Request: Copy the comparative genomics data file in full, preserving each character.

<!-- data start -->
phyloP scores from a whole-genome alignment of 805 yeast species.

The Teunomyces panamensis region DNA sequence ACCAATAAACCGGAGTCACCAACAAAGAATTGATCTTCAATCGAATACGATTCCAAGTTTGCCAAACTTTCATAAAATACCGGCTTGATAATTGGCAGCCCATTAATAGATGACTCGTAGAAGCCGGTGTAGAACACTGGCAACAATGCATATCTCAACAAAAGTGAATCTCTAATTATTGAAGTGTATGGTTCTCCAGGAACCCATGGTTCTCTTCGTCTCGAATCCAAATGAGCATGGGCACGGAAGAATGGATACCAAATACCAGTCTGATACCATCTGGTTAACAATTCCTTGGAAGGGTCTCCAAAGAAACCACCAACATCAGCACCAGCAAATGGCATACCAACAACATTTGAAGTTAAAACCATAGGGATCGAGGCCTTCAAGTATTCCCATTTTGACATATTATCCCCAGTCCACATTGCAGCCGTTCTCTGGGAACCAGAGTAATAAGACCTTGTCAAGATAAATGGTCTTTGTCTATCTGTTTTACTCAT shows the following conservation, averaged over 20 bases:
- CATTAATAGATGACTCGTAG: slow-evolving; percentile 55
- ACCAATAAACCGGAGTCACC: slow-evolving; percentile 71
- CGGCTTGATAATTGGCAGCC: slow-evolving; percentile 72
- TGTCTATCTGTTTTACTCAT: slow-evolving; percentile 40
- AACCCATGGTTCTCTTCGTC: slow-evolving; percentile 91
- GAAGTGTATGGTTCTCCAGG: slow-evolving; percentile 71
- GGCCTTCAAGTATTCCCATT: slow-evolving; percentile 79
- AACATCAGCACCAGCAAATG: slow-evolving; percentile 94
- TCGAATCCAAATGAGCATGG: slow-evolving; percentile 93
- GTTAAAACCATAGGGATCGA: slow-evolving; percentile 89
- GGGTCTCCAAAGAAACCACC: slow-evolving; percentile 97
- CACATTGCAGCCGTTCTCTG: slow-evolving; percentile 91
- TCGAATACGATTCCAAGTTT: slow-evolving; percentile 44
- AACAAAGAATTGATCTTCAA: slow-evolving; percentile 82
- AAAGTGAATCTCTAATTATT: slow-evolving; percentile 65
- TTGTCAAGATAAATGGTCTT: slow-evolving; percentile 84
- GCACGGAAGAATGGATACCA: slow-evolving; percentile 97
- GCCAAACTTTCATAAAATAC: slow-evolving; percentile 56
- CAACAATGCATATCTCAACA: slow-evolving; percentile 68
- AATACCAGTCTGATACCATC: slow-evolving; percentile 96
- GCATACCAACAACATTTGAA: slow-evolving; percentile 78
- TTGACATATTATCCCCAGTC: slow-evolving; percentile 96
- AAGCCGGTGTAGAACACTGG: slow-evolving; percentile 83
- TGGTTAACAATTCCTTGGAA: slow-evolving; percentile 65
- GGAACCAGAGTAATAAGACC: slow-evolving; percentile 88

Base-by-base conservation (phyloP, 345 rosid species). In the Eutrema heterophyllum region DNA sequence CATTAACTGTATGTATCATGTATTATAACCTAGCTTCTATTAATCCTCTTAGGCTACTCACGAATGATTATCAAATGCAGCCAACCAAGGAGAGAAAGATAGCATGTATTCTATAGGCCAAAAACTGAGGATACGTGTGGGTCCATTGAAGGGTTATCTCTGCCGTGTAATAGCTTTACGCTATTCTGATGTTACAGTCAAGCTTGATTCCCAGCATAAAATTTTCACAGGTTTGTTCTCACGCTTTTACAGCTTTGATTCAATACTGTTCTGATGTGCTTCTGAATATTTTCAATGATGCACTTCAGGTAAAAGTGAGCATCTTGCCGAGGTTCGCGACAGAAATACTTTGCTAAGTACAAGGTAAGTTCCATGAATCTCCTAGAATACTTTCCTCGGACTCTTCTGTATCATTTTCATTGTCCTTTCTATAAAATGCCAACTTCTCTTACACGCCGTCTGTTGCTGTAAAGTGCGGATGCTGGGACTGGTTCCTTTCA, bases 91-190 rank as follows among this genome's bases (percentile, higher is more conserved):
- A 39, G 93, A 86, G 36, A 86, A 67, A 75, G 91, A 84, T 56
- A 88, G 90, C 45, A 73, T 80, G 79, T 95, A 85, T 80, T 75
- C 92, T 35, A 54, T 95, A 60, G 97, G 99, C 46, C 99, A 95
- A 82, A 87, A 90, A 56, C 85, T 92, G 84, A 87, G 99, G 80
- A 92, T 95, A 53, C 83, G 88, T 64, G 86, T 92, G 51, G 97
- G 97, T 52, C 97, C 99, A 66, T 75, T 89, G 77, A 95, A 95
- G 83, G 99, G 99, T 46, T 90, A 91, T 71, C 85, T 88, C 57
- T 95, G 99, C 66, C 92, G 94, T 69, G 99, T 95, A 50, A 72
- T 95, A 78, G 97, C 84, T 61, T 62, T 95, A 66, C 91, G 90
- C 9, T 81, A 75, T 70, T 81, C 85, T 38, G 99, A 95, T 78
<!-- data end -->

phyloP scores from a whole-genome alignment of 805 yeast species.

The Teunomyces panamensis region DNA sequence ACCAATAAACCGGAGTCACCAACAAAGAATTGATCTTCAATCGAATACGATTCCAAGTTTGCCAAACTTTCATAAAATACCGGCTTGATAATTGGCAGCCCATTAATAGATGACTCGTAGAAGCCGGTGTAGAACACTGGCAACAATGCATATCTCAACAAAAGTGAATCTCTAATTATTGAAGTGTATGGTTCTCCAGGAACCCATGGTTCTCTTCGTCTCGAATCCAAATGAGCATGGGCACGGAAGAATGGATACCAAATACCAGTCTGATACCATCTGGTTAACAATTCCTTGGAAGGGTCTCCAAAGAAACCACCAACATCAGCACCAGCAAATGGCATACCAACAACATTTGAAGTTAAAACCATAGGGATCGAGGCCTTCAAGTATTCCCATTTTGACATATTATCCCCAGTCCACATTGCAGCCGTTCTCTGGGAACCAGAGTAATAAGACCTTGTCAAGATAAATGGTCTTTGTCTATCTGTTTTACTCAT shows the following conservation, averaged over 20 bases:
- CATTAATAGATGACTCGTAG: slow-evolving; percentile 55
- ACCAATAAACCGGAGTCACC: slow-evolving; percentile 71
- CGGCTTGATAATTGGCAGCC: slow-evolving; percentile 72
- TGTCTATCTGTTTTACTCAT: slow-evolving; percentile 40
- AACCCATGGTTCTCTTCGTC: slow-evolving; percentile 91
- GAAGTGTATGGTTCTCCAGG: slow-evolving; percentile 71
- GGCCTTCAAGTATTCCCATT: slow-evolving; percentile 79
- AACATCAGCACCAGCAAATG: slow-evolving; percentile 94
- TCGAATCCAAATGAGCATGG: slow-evolving; percentile 93
- GTTAAAACCATAGGGATCGA: slow-evolving; percentile 89
- GGGTCTCCAAAGAAACCACC: slow-evolving; percentile 97
- CACATTGCAGCCGTTCTCTG: slow-evolving; percentile 91
- TCGAATACGATTCCAAGTTT: slow-evolving; percentile 44
- AACAAAGAATTGATCTTCAA: slow-evolving; percentile 82
- AAAGTGAATCTCTAATTATT: slow-evolving; percentile 65
- TTGTCAAGATAAATGGTCTT: slow-evolving; percentile 84
- GCACGGAAGAATGGATACCA: slow-evolving; percentile 97
- GCCAAACTTTCATAAAATAC: slow-evolving; percentile 56
- CAACAATGCATATCTCAACA: slow-evolving; percentile 68
- AATACCAGTCTGATACCATC: slow-evolving; percentile 96
- GCATACCAACAACATTTGAA: slow-evolving; percentile 78
- TTGACATATTATCCCCAGTC: slow-evolving; percentile 96
- AAGCCGGTGTAGAACACTGG: slow-evolving; percentile 83
- TGGTTAACAATTCCTTGGAA: slow-evolving; percentile 65
- GGAACCAGAGTAATAAGACC: slow-evolving; percentile 88

Base-by-base conservation (phyloP, 345 rosid species). In the Eutrema heterophyllum region DNA sequence CATTAACTGTATGTATCATGTATTATAACCTAGCTTCTATTAATCCTCTTAGGCTACTCACGAATGATTATCAAATGCAGCCAACCAAGGAGAGAAAGATAGCATGTATTCTATAGGCCAAAAACTGAGGATACGTGTGGGTCCATTGAAGGGTTATCTCTGCCGTGTAATAGCTTTACGCTATTCTGATGTTACAGTCAAGCTTGATTCCCAGCATAAAATTTTCACAGGTTTGTTCTCACGCTTTTACAGCTTTGATTCAATACTGTTCTGATGTGCTTCTGAATATTTTCAATGATGCACTTCAGGTAAAAGTGAGCATCTTGCCGAGGTTCGCGACAGAAATACTTTGCTAAGTACAAGGTAAGTTCCATGAATCTCCTAGAATACTTTCCTCGGACTCTTCTGTATCATTTTCATTGTCCTTTCTATAAAATGCCAACTTCTCTTACACGCCGTCTGTTGCTGTAAAGTGCGGATGCTGGGACTGGTTCCTTTCA, bases 91-190 rank as follows among this genome's bases (percentile, higher is more conserved):
- A 39, G 93, A 86, G 36, A 86, A 67, A 75, G 91, A 84, T 56
- A 88, G 90, C 45, A 73, T 80, G 79, T 95, A 85, T 80, T 75
- C 92, T 35, A 54, T 95, A 60, G 97, G 99, C 46, C 99, A 95
- A 82, A 87, A 90, A 56, C 85, T 92, G 84, A 87, G 99, G 80
- A 92, T 95, A 53, C 83, G 88, T 64, G 86, T 92, G 51, G 97
- G 97, T 52, C 97, C 99, A 66, T 75, T 89, G 77, A 95, A 95
- G 83, G 99, G 99, T 46, T 90, A 91, T 71, C 85, T 88, C 57
- T 95, G 99, C 66, C 92, G 94, T 69, G 99, T 95, A 50, A 72
- T 95, A 78, G 97, C 84, T 61, T 62, T 95, A 66, C 91, G 90
- C 9, T 81, A 75, T 70, T 81, C 85, T 38, G 99, A 95, T 78